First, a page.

Mechanical properties of wood/plastic composites formed using wood flour produced by wet ball-milling under various milling times and drying methods
The objective of this study was to investigate the mechanical properties of wood/plastic composites (WPCs) produced using wood flour (WF) prepared by wet ball-milling under various milling times (0–120 min) and drying methods (freeze- or heat drying). The drying method did not affect the particle size distribution, shape, or specific surface area of WF at milling times shorter than 40 min. At milling ≥ 40 min, freeze-dried ball-milled WF (FDWF) had smaller particle sizes and higher specific surface area than heat-dried ball-milled WF (HDWF). The highest tensile strength and modulus of rupture (MOR) were observed in WPCs made from freeze- and heat-dried WF at a milling time of 30 min. At milling time of 30 min, the amount of 100–300 µm FDWF and HDWF was 37% and 36%, respectively. The impact strength of WPCs increased, as the milling time increased. The amount of small freeze- and heat-dried WF particles increased due to an increase in the amount of 17 µm particles and specific surface area with increased milling time. Thus, impact strength of WPCs increased as particle size decreased. At milling times ≤ 60 min, there were no significant differences in mechanical properties between WPCs containing freeze- and heat-dried WF under the condition of this study.
KeywordsWood/plastic composites Wet ball-milling Drying methods Mechanical properties Physical properties
maleic anhydride-grafted polypropylene
freeze-dried ball-milled wood flour
heat-dried ball-milled wood flour
scanning electron microscope
modulus of rupture
modulus of elasticity
Wood/plastic composites (WPCs) are mixtures of wood flour (WF) and thermoplastic resins, such as polypropylene (PP), polyethylene (PE), or polyvinyl chloride (PVC). WPCs can be fabricated from environmentally friendly materials, such as wood waste, unused natural resources, and recycled thermoplastic resins [1, 2]. WPCs have many excellent properties such as high durability, specific strength, specific stiffness, and resistance to wear. They also have high molding performance and a texture similar to that of solid wood. The main application of WPCs is in the manufacture of exterior decking. However, for WPC technology continues to mature as manufacturing processes improve, WPCs can also be used in other industries, such as the automobile and consumer electronics sectors [2, 3].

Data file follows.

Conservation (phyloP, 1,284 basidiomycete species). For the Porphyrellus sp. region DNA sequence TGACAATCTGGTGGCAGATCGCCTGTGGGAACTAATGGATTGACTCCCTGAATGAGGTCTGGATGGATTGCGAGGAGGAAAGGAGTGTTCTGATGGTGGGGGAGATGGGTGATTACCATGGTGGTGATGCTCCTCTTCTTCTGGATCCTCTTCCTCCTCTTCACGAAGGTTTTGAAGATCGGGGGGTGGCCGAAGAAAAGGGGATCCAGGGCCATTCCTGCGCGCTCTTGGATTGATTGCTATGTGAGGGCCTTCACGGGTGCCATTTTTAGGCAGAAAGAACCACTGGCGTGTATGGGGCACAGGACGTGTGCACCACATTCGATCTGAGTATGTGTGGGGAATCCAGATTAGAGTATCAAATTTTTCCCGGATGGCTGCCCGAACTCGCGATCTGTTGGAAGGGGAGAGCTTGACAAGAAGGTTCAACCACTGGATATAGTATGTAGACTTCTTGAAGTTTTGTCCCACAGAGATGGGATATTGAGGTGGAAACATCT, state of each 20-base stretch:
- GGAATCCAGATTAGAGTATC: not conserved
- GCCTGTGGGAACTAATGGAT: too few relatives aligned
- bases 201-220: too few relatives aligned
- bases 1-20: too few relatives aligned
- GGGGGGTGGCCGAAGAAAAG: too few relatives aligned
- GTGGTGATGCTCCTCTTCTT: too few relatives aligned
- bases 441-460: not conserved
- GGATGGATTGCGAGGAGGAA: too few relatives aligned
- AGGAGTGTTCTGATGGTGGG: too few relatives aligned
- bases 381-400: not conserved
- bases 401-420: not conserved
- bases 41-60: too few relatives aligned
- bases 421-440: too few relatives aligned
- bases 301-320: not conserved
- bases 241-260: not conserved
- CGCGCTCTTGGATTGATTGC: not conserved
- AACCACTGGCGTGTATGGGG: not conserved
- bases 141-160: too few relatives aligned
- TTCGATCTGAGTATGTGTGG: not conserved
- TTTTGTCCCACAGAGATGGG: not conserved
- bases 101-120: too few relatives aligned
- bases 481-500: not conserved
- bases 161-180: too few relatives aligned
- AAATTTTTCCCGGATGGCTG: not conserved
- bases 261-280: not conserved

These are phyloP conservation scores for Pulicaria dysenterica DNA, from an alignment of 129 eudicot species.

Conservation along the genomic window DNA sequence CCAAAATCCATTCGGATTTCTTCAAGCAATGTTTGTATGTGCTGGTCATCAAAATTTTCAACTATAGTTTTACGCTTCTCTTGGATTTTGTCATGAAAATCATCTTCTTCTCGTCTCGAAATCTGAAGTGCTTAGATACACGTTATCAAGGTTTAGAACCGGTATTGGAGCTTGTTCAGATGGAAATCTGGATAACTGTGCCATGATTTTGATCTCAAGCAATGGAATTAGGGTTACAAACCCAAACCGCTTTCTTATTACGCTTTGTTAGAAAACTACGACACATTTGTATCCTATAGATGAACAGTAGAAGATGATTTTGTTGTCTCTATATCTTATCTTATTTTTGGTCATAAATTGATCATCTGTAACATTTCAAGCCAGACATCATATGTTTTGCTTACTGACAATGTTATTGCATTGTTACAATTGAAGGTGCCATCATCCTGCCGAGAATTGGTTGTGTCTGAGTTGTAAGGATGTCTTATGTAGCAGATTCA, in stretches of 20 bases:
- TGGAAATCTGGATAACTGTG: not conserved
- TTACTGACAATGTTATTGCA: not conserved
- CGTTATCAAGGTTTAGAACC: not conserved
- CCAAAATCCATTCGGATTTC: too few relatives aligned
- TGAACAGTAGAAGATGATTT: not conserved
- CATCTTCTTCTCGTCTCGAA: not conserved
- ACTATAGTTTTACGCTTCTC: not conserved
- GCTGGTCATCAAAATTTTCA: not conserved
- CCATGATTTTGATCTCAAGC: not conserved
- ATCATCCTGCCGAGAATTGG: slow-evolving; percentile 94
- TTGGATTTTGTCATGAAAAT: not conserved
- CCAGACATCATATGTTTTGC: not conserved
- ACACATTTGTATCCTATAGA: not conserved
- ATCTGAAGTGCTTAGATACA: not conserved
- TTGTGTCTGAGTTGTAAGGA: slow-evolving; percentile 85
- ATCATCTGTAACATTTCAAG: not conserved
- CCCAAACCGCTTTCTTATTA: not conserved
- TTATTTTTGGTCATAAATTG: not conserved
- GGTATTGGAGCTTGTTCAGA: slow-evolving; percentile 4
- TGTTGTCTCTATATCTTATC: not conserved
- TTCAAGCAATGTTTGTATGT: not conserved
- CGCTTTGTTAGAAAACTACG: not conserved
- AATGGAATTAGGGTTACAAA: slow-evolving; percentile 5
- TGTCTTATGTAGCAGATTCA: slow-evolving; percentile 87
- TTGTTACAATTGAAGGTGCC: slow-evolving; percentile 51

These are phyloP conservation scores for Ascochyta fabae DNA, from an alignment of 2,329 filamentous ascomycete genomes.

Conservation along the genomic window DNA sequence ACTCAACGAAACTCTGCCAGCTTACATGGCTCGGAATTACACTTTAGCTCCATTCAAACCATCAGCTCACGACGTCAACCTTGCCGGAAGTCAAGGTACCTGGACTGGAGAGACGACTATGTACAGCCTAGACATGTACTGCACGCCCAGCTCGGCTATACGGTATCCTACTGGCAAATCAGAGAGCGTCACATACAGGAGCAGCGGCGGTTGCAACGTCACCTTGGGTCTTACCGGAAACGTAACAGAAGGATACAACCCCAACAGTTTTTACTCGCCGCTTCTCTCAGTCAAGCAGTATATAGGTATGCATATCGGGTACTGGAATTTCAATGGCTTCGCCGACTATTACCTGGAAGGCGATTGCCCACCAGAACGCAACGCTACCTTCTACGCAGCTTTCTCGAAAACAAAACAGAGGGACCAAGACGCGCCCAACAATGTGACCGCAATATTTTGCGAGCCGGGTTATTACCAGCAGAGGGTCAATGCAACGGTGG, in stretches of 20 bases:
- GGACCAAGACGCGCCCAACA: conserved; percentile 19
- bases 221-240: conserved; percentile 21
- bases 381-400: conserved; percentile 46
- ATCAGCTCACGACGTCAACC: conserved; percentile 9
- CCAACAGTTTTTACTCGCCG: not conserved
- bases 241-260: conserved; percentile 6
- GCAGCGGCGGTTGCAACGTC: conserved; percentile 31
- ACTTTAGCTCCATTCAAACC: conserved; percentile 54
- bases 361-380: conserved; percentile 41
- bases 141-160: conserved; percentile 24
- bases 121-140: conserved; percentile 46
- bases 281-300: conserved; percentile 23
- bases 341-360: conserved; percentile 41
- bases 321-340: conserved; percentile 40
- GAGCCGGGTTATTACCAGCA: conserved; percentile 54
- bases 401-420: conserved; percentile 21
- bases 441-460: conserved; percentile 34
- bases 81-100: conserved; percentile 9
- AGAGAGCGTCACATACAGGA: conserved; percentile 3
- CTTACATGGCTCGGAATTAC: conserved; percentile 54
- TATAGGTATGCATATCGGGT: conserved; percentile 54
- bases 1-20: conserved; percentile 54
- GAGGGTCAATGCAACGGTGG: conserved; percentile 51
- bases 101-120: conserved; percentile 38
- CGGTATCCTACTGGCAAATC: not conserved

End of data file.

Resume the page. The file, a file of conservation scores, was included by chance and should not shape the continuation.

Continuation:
WF is among the determinants of the mechanical properties of WPCs. Since WF is hydrophilic, it is necessary to overcome its incompatibility to hydrophobic thermoplastic resins to improve the mechanical properties of WPCs. Physical treatments such as corona, plasma, and ionizing radiation, and chemical treatments such as esterification and acetylation, have been applied to WF to improve compatibility [4, 5]. However, these treatments require large amounts of energy or the production of considerable hazardous waste. Therefore, small amounts of compatibilizers (e.g., maleic anhydride-grafted polypropylene, MAPP) are generally added to WPC. WF parameters such as particle species, size, and shape are also important determinants of the mechanical properties of WPCs. In general, commercial WF with particle sizes of 100–300 µm is produced by dry milling by a hammer mill or cutter mill [1, 6, 7]. In a study by Stark and Berger , the tensile strengths of WPCs containing oak, maple, and ponderosa pine WF were shown to be similar. In addition, the tensile and flexural strengths of them had the highest value at 20–40 wt% WF content. In addition, the tensile strength and modulus of rupture (MOR) of WPC containing 235-mesh (> 63 µm) WF were lower than those of WPC containing 70-mesh (> 185 µm) WF. Salemane and Luyt  reported that the tensile strength of WPCs containing WF with particle size < 38 µm was lower than that of WPCs containing WF with particle sizes of 38–150 µm and 300–600 µm. In addition, in the case of same size filler, Stark and Rowlands  reported that WPCs containing high aspect ratio filler had higher mechanical properties than that containing low aspect ratio filler.